I submitted this post to the contest organized by the Great Wine Capitals Network and I was among the finalists!
– I think that this might be our exit but I’m not sure-, I said tentatively. I could never tell whether the signs indicated an exit or a service area. I’m not a very good navigator and Italian road signs got the better of me every time.
– What does the sign say?-, my husband Sean asked.
– Cortona. But it has a petrol pump next to the name so I don’t know if it’s a service area or an exit.
We drove past the sign, which turned out to be the exit we needed to take to get to Avignonesi winery in Montepulciano. The 138 kilometre drive south from our agriturismo in Montespertoli had not gone very smoothly; road works on the autostrada forced us to take many detours and our GPS did not work well, if at all. We had to rely on maps, unclear road signs and sheer good luck. Getting lost was an integral part of our trip. The beauty of the rolling Tuscan hills in early spring, however, didn’t do much to soothe our nerves. This was our honeymoon and, like many newlyweds, we bickered a bit. Except we’d been married for a while.
Naively, we thought that we could drive a bit farther, take an underpass and go back. That was not to be. We had to go on for at least another 25 kilometres and then take inner country roads all the way back to the Cortona exit. Only then did we find the winery.
We were 45 minutes late for the tour. A very sympathetic member of the winery’s staff said that even Italians got lost trying to get there too and that we were not to worry. She kindly offered to take us to the Vinsantaia, the Vin Santo cellar, where we could catch the tail end of the guided tour. We joined the tour party as they were walking into the cellar.
Vin Santo is a dessert wine typical of Tuscany made with Malvasia and Sangiovese grapes. We learned that at Le Capezzine estate, the grapes are carefully harvested, selected and laid out on reed mats. Then they are pressed and the fermented must is stored in 50 litre caratelli (Slavonian oak kegs.) Two litres of mother yeast are added to each caratello and left to age for ten years. This makes the Vin Santo sweet, dense and stable. The cellar smelled of oak, yeast and the love and devotion with which the wine is made.
Afterwards, we were shown to the Foresteria, the light and airy dining room with beautiful views of orchards and rows of vines down the valley. We sat by ourselves in a corner table, away from the slightly noisy German tour party. The waiters were very attentive and knowledgeable. I think they liked us: we got a second pour here and there. It could have been the fact that we were on our belated honeymoon eight years after our wedding that endeared us to them.
This memorable lunch started with un benvenuto dallo chef, the Chef’s welcome: a glass of Il Marzocco Chardonnay Cortona DOC 2013, which woke our taste buds and made them ready for what was to come. For primo, first course, I chose the gnocchi with fresh fava beans and cherry tomatoes. The gnocchi were light and airy and the fava beans provided the right amount of freshness and piquancy. Sean had the pasta with lamb and eggplant sauce. The flavours were simply perfect; the lamb ragú was flavoursome but not overpowering. We washed it all down with an opulent Vino Nobile di Montepulciano DOGC 2010 (Sangiovese) and a spicy Grifi Toscana IGT 2010 (Cabernet Sauvignon, Sangiovese).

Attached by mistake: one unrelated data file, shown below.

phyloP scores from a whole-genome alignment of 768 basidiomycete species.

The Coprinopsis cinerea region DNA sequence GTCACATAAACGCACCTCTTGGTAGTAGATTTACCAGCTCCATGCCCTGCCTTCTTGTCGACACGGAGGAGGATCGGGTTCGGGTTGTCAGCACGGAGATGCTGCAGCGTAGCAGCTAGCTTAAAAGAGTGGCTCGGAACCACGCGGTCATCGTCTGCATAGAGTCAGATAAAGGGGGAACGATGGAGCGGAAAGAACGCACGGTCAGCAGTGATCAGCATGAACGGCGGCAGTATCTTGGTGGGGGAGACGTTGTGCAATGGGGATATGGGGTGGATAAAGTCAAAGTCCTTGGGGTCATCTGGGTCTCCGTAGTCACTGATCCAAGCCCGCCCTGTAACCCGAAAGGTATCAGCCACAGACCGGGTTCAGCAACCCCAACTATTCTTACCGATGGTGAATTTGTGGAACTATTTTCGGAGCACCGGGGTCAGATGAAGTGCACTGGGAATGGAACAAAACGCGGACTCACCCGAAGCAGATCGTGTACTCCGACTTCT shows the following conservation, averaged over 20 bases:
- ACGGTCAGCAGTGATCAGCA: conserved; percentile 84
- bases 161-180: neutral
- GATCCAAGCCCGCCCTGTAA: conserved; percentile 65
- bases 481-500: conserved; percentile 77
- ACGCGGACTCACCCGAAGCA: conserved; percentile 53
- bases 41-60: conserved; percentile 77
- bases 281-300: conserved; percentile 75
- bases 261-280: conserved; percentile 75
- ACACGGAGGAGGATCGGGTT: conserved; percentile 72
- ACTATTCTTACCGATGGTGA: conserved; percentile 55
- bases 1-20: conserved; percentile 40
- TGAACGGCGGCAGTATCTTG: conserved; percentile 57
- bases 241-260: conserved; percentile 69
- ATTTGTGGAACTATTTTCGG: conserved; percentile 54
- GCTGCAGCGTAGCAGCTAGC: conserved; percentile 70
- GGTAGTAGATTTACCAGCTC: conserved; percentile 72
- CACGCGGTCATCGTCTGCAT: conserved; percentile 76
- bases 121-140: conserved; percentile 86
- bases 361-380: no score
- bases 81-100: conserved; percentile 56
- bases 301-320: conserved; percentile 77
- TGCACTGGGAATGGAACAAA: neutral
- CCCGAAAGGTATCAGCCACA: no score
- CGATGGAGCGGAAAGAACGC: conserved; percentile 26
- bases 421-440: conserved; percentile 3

The secondi were just as delicious and enjoyable as the primi: filet of beef, perfectly seared on the outside and rare on the inside, with a wine sauce and a silky chickpea mousse with pecorino cheese sauce. The wines paired with these delectable dishes were a 50&50 Toscana IGT 2006 (Merlot, Sangiovese) and a Riserva Grandi Annate Vino Nobile di Montepulciano DOCG 2007 (phew, that’s a mouthful!) I couldn’t say which wine I enjoyed more.
The star of the meal was the dessert wines, the Vin Santo and the Occhio di Pernice. Each of us chose a different wine so we could try both. The waiter poured a small amount of slightly chilled Vin Santo in a big snifter and tilted it. He told us to roll the glass gently and let the wine coat the sides while the legs formed on the crystal like golden tendrils. The Vin Santo was sweet and dense as it should be. Every small sip was a like a punch of flavor in the face. I had fresh strawberries with whipped mascarpone with it.
The Occhio di Pernice was an experience in itself. The waiter poured what seemed like a few drops that got lost in the snifter. Very slowly, it began to gather at the side of the tilted glass. If the Vin Santo was sweet and dense, the Occhio was even sweeter and denser, almost like molasses, with an intense depth of flavour. A couple of drops were enough to coat my mouth. It was cleverly paired with an assorted platter called Provocazione: fried sage leaves (unexpectedly delicious,) fresh goat cheese with poppy seeds, dried blood orange slices, dark chocolate with ginger, a spoonful of homemade blackberry gelato, a rosemary and walnut biscotto. Every flavor either contrasted or complemented the wine perfectly.
After this memorable experience, I was feeling lethargic and mesmerized by the spectacle of low storm clouds rolling in from above the valley. An espresso put an end to my wine and food induced stupor and gave me the energy I needed to continue exploring the Tuscan countryside. What a wonderful way to celebrate our marriage.
I am not affiliated with the company in any way whatsoever. This is an account of our experience.